Pipe the immediate value when required is extracted

Info iconThis preview shows page 1. Sign up to view the full content.

View Full Document Right Arrow Icon
This is the end of the preview. Sign up to access the rest of the document.

Unformatted text preview: her than leave the datapath largely idle during the data transfer cycle, the ALU holds the address components from the first cycle and is available to compute an auto-indexing modification to the base register if this is required. (If auto-indexing is not required the computed value is not written back to the base register in the second cycle.) Data transfer instructions ARM instruction execution 83 Figure 4.5 Data processing instruction datapath activity. The datapath operation for the two cycles of a data store instruction (SIR) with an immediate offset are shown in Figure 4.6 on page 84. Note how the incremented PC value is stored in the register bank at the end of the first cycle so that the address register is free to accept the data transfer address for the second cycle, then at the end of the second cycle the PC is fed back to the address register to allow instruction prefetching to continue. It should, perhaps, be noted at this stage that the value sent to the address register in a cycle is the value used for the memory access in the following cycle. The address register is, in effect, a pipeline register between the processor datapath and the external memory. (The address register can produce the memory address for the next cycle a little before the end of the current cycle, moving responsibility for the pipeline delay out into the memory when this is desired. This can enable some memory devices to operate at higher performance, but this detail can be postponed for the time being. For now we will view the address register as a pipeline register to memory.) 84 ARM Organization and Implementation Figure 4.6 SIR (store register) datapath activity. When the instruction specifies the store of a byte data type, the 'data out' block extracts the bottom byte from the register and replicates it four times across the 32-bit data bus. External memory control logic can then use the bottom two bits of the address bus to activate the appropriate byte within the memory system. Load instructions follow a similar pattern except that the data from memory only gets as far as the 'data in' register on the second cycle and a third cycle is needed to t...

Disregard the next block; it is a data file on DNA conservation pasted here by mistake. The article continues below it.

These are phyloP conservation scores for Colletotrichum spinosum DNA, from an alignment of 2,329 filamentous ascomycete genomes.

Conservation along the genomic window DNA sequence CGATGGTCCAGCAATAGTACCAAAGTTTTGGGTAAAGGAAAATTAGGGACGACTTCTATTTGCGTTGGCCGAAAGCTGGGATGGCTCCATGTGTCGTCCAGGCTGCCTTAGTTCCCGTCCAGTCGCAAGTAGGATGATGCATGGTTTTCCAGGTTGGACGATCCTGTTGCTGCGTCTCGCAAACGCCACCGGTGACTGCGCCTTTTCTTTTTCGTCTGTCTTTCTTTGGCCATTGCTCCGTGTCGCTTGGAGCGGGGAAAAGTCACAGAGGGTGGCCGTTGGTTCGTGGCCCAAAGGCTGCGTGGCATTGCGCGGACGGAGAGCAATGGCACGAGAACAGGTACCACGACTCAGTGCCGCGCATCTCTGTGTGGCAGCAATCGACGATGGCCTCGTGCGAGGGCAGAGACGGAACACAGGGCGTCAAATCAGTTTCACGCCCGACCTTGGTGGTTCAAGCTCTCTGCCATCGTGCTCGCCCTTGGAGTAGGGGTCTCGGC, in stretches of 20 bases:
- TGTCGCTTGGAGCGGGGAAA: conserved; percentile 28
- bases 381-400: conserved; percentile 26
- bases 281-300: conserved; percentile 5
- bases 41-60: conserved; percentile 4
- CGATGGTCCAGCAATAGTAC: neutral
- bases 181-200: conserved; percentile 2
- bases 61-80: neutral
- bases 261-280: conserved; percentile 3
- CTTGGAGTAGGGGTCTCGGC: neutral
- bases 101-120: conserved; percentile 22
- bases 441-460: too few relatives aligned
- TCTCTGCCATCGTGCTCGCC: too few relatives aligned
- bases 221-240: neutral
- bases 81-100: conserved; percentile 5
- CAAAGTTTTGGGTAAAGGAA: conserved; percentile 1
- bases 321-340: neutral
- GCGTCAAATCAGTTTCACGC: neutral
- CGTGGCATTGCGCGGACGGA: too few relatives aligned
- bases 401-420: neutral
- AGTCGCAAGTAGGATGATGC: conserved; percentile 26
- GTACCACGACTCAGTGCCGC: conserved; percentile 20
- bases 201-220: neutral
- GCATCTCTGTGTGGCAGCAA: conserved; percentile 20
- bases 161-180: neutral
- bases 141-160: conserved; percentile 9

View Full Document

This document was uploaded on 10/30/2011 for the course CSE 378 380 at SUNY Buffalo.

Ask a homework question - tutors are online